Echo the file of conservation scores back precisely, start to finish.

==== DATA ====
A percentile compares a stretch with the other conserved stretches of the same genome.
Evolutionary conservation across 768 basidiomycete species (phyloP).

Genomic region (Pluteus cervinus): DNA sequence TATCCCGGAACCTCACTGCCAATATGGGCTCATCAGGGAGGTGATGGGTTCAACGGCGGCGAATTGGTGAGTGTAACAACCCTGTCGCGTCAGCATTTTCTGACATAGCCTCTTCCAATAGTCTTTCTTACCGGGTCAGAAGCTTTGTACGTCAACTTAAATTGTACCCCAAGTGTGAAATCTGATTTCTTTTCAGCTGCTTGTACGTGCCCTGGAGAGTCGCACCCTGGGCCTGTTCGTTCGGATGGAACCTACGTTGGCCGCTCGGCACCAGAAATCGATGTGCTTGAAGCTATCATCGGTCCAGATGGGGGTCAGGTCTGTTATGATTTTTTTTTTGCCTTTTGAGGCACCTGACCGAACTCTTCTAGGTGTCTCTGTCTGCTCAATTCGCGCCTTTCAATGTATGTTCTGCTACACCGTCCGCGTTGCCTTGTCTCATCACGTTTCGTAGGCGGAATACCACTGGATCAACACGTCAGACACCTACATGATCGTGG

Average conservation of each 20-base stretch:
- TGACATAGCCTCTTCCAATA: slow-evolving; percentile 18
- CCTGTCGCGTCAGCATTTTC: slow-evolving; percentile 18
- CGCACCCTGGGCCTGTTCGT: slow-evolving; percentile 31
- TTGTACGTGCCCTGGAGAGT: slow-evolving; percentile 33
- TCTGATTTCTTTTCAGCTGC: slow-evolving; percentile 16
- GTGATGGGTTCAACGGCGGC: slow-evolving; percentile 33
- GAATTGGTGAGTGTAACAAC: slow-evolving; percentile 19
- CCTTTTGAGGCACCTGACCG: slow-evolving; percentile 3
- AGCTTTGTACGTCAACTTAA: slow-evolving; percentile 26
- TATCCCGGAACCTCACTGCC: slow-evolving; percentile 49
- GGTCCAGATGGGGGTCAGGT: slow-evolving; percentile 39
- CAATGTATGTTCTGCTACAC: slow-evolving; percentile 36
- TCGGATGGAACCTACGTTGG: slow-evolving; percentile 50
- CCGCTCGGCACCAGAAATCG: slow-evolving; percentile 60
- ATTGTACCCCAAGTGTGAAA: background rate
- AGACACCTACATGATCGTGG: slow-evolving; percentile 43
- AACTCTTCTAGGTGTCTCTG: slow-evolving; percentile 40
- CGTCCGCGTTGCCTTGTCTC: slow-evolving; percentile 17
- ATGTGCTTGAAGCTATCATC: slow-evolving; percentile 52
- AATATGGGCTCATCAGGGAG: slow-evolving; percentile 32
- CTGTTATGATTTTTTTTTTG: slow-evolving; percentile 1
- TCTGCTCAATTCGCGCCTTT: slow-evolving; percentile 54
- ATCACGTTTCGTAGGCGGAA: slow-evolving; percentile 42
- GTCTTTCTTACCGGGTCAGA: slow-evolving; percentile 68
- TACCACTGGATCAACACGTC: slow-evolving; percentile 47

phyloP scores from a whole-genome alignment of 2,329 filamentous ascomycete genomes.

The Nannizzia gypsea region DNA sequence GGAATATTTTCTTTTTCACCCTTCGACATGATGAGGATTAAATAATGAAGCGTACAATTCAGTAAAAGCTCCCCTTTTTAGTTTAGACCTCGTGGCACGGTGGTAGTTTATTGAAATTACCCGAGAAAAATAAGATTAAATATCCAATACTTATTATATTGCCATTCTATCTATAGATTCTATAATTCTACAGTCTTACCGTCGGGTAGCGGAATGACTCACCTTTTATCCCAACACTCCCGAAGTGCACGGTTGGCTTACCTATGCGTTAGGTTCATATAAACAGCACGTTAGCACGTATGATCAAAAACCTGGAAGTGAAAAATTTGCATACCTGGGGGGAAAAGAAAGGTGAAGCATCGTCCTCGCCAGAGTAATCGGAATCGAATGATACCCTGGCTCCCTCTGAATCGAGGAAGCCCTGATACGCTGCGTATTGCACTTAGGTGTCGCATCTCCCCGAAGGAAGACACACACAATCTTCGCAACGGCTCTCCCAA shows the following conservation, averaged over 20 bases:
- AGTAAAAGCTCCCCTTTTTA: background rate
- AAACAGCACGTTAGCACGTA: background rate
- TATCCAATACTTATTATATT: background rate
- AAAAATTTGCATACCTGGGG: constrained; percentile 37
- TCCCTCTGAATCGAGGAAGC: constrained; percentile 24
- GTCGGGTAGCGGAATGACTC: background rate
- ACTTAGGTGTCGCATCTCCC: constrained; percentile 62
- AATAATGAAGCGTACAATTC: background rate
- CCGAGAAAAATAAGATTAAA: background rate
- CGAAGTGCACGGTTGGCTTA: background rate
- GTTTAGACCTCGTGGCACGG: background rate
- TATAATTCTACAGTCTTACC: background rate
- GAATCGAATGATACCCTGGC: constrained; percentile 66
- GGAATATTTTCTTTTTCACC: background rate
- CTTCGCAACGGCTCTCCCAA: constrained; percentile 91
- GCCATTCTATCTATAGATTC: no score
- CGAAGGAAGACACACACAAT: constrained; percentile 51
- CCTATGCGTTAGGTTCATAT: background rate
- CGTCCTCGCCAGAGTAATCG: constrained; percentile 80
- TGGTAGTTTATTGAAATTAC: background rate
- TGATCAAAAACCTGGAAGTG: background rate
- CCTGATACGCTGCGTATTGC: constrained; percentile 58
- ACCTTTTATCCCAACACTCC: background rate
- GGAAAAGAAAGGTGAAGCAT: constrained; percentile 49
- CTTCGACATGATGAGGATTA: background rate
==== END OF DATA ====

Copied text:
A percentile compares a stretch with the other conserved stretches of the same genome.
Evolutionary conservation across 768 basidiomycete species (phyloP).

Genomic region (Pluteus cervinus): DNA sequence TATCCCGGAACCTCACTGCCAATATGGGCTCATCAGGGAGGTGATGGGTTCAACGGCGGCGAATTGGTGAGTGTAACAACCCTGTCGCGTCAGCATTTTCTGACATAGCCTCTTCCAATAGTCTTTCTTACCGGGTCAGAAGCTTTGTACGTCAACTTAAATTGTACCCCAAGTGTGAAATCTGATTTCTTTTCAGCTGCTTGTACGTGCCCTGGAGAGTCGCACCCTGGGCCTGTTCGTTCGGATGGAACCTACGTTGGCCGCTCGGCACCAGAAATCGATGTGCTTGAAGCTATCATCGGTCCAGATGGGGGTCAGGTCTGTTATGATTTTTTTTTTGCCTTTTGAGGCACCTGACCGAACTCTTCTAGGTGTCTCTGTCTGCTCAATTCGCGCCTTTCAATGTATGTTCTGCTACACCGTCCGCGTTGCCTTGTCTCATCACGTTTCGTAGGCGGAATACCACTGGATCAACACGTCAGACACCTACATGATCGTGG

Average conservation of each 20-base stretch:
- TGACATAGCCTCTTCCAATA: slow-evolving; percentile 18
- CCTGTCGCGTCAGCATTTTC: slow-evolving; percentile 18
- CGCACCCTGGGCCTGTTCGT: slow-evolving; percentile 31
- TTGTACGTGCCCTGGAGAGT: slow-evolving; percentile 33
- TCTGATTTCTTTTCAGCTGC: slow-evolving; percentile 16
- GTGATGGGTTCAACGGCGGC: slow-evolving; percentile 33
- GAATTGGTGAGTGTAACAAC: slow-evolving; percentile 19
- CCTTTTGAGGCACCTGACCG: slow-evolving; percentile 3
- AGCTTTGTACGTCAACTTAA: slow-evolving; percentile 26
- TATCCCGGAACCTCACTGCC: slow-evolving; percentile 49
- GGTCCAGATGGGGGTCAGGT: slow-evolving; percentile 39
- CAATGTATGTTCTGCTACAC: slow-evolving; percentile 36
- TCGGATGGAACCTACGTTGG: slow-evolving; percentile 50
- CCGCTCGGCACCAGAAATCG: slow-evolving; percentile 60
- ATTGTACCCCAAGTGTGAAA: background rate
- AGACACCTACATGATCGTGG: slow-evolving; percentile 43
- AACTCTTCTAGGTGTCTCTG: slow-evolving; percentile 40
- CGTCCGCGTTGCCTTGTCTC: slow-evolving; percentile 17
- ATGTGCTTGAAGCTATCATC: slow-evolving; percentile 52
- AATATGGGCTCATCAGGGAG: slow-evolving; percentile 32
- CTGTTATGATTTTTTTTTTG: slow-evolving; percentile 1
- TCTGCTCAATTCGCGCCTTT: slow-evolving; percentile 54
- ATCACGTTTCGTAGGCGGAA: slow-evolving; percentile 42
- GTCTTTCTTACCGGGTCAGA: slow-evolving; percentile 68
- TACCACTGGATCAACACGTC: slow-evolving; percentile 47

phyloP scores from a whole-genome alignment of 2,329 filamentous ascomycete genomes.

The Nannizzia gypsea region DNA sequence GGAATATTTTCTTTTTCACCCTTCGACATGATGAGGATTAAATAATGAAGCGTACAATTCAGTAAAAGCTCCCCTTTTTAGTTTAGACCTCGTGGCACGGTGGTAGTTTATTGAAATTACCCGAGAAAAATAAGATTAAATATCCAATACTTATTATATTGCCATTCTATCTATAGATTCTATAATTCTACAGTCTTACCGTCGGGTAGCGGAATGACTCACCTTTTATCCCAACACTCCCGAAGTGCACGGTTGGCTTACCTATGCGTTAGGTTCATATAAACAGCACGTTAGCACGTATGATCAAAAACCTGGAAGTGAAAAATTTGCATACCTGGGGGGAAAAGAAAGGTGAAGCATCGTCCTCGCCAGAGTAATCGGAATCGAATGATACCCTGGCTCCCTCTGAATCGAGGAAGCCCTGATACGCTGCGTATTGCACTTAGGTGTCGCATCTCCCCGAAGGAAGACACACACAATCTTCGCAACGGCTCTCCCAA shows the following conservation, averaged over 20 bases:
- AGTAAAAGCTCCCCTTTTTA: background rate
- AAACAGCACGTTAGCACGTA: background rate
- TATCCAATACTTATTATATT: background rate
- AAAAATTTGCATACCTGGGG: constrained; percentile 37
- TCCCTCTGAATCGAGGAAGC: constrained; percentile 24
- GTCGGGTAGCGGAATGACTC: background rate
- ACTTAGGTGTCGCATCTCCC: constrained; percentile 62
- AATAATGAAGCGTACAATTC: background rate
- CCGAGAAAAATAAGATTAAA: background rate
- CGAAGTGCACGGTTGGCTTA: background rate
- GTTTAGACCTCGTGGCACGG: background rate
- TATAATTCTACAGTCTTACC: background rate
- GAATCGAATGATACCCTGGC: constrained; percentile 66
- GGAATATTTTCTTTTTCACC: background rate
- CTTCGCAACGGCTCTCCCAA: constrained; percentile 91
- GCCATTCTATCTATAGATTC: no score
- CGAAGGAAGACACACACAAT: constrained; percentile 51
- CCTATGCGTTAGGTTCATAT: background rate
- CGTCCTCGCCAGAGTAATCG: constrained; percentile 80
- TGGTAGTTTATTGAAATTAC: background rate
- TGATCAAAAACCTGGAAGTG: background rate
- CCTGATACGCTGCGTATTGC: constrained; percentile 58
- ACCTTTTATCCCAACACTCC: background rate
- GGAAAAGAAAGGTGAAGCAT: constrained; percentile 49
- CTTCGACATGATGAGGATTA: background rate